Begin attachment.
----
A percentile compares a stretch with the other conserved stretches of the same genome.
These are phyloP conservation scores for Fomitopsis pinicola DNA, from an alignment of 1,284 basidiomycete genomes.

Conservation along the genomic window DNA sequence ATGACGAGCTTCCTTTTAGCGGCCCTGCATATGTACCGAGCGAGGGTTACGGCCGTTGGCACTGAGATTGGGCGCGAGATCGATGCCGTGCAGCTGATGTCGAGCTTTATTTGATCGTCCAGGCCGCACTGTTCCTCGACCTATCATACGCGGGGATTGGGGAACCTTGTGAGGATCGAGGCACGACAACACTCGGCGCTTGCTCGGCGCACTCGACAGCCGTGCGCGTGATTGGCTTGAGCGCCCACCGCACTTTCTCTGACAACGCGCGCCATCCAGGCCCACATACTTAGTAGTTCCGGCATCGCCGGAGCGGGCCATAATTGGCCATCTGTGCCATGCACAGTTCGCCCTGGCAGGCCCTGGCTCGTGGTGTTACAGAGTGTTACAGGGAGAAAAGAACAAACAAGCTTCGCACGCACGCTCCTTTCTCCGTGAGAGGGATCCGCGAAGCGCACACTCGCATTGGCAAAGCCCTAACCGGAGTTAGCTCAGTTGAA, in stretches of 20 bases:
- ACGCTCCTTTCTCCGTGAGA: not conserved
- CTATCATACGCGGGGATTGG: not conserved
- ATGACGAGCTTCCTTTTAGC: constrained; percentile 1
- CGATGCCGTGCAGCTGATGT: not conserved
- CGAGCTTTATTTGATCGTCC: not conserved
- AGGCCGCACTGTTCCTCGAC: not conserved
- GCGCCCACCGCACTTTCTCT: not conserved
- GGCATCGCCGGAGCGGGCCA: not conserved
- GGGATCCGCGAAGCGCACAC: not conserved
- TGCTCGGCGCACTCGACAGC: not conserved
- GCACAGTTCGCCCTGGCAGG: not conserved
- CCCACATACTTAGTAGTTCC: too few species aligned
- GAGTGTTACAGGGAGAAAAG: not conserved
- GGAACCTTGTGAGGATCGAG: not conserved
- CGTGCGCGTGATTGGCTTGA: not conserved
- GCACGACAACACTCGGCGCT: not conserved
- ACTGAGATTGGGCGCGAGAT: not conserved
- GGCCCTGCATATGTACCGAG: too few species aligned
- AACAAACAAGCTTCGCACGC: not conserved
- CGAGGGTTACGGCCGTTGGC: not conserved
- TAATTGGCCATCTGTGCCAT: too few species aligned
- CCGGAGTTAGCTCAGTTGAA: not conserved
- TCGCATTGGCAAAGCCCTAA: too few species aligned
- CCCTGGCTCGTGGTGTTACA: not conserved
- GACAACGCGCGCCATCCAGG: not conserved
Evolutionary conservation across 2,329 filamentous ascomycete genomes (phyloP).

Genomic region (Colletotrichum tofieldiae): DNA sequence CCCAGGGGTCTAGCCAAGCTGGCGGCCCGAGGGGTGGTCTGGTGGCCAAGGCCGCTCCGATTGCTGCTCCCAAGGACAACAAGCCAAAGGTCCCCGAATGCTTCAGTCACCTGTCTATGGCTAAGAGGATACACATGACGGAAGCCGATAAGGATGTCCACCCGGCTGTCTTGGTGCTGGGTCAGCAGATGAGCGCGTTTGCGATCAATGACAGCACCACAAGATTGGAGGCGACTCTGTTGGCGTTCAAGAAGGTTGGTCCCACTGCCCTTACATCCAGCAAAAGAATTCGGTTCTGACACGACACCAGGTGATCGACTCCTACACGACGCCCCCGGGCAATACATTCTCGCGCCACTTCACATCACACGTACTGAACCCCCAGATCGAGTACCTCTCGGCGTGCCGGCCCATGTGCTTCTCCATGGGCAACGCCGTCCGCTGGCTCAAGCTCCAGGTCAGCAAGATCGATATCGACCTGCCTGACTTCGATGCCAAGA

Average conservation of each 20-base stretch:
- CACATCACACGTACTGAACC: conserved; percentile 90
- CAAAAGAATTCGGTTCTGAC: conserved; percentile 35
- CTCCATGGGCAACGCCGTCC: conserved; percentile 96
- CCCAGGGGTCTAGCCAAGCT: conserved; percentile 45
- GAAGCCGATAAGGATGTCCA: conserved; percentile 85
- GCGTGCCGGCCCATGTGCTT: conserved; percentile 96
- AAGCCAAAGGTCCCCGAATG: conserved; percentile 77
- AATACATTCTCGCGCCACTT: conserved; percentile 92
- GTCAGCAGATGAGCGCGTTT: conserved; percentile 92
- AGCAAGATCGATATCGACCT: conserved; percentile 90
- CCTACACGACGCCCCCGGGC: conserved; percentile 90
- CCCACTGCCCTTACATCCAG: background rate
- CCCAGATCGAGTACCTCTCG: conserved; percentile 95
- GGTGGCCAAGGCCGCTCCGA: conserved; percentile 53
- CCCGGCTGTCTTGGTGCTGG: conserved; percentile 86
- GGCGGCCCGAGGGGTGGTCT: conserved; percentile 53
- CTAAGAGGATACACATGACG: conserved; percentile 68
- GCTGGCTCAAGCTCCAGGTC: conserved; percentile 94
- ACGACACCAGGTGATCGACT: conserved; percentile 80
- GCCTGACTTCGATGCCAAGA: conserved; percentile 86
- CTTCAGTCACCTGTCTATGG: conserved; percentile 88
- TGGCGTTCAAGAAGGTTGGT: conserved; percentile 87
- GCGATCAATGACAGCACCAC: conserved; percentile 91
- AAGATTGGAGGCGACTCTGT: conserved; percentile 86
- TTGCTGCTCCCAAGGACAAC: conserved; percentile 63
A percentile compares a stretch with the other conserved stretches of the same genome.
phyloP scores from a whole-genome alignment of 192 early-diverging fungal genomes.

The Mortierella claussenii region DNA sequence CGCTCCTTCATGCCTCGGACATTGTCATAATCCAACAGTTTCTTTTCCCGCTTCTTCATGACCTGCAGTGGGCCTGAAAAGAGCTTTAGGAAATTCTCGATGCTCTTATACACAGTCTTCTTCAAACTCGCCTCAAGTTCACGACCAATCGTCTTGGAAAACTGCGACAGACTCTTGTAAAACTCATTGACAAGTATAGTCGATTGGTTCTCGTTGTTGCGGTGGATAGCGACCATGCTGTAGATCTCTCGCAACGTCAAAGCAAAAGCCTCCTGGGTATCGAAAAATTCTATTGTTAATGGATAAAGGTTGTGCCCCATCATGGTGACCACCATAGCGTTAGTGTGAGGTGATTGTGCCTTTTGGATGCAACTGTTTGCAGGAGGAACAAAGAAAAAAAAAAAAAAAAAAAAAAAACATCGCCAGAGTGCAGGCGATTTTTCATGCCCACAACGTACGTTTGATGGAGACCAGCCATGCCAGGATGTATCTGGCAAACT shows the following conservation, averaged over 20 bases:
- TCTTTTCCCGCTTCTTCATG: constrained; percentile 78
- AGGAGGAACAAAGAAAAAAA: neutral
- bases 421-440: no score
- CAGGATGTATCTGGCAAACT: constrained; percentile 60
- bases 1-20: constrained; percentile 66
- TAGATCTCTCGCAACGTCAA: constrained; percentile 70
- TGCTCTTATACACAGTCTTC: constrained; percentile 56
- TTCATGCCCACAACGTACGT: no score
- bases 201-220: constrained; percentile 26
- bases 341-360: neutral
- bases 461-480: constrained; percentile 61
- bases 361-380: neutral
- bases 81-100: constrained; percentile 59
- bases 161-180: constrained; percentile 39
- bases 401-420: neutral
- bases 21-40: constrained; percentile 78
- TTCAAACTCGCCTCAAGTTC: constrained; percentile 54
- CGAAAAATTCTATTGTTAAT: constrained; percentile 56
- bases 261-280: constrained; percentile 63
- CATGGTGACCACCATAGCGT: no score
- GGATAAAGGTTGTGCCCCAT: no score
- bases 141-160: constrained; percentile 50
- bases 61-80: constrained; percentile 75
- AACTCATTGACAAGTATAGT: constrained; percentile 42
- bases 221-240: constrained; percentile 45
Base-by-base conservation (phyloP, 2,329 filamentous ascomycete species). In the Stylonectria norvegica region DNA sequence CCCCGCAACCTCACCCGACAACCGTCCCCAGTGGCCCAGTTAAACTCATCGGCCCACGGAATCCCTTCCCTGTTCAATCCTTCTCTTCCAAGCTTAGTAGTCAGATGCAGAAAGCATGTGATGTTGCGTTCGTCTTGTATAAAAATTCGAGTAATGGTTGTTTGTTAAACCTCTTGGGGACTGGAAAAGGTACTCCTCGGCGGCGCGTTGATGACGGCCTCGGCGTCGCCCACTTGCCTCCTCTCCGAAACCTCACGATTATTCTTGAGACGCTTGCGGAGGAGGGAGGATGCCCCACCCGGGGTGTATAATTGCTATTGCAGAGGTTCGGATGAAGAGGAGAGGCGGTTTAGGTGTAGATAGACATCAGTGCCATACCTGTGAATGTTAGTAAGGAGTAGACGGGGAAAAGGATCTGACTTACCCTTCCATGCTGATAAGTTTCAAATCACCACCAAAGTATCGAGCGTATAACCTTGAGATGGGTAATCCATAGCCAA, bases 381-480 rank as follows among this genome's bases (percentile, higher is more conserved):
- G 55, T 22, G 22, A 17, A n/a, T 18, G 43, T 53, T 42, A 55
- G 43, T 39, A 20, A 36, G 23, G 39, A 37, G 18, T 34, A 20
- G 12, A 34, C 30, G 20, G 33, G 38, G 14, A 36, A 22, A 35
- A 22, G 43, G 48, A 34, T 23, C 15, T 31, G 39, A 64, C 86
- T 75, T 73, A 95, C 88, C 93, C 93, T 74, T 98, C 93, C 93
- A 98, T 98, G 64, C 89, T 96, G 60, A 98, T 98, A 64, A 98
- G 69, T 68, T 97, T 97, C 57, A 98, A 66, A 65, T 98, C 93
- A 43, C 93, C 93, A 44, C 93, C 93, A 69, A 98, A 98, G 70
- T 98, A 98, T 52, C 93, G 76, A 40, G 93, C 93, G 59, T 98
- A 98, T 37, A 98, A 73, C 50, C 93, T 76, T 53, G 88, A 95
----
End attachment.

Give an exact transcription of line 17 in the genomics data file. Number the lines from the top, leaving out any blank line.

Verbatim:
- GGAACCTTGTGAGGATCGAG: not conserved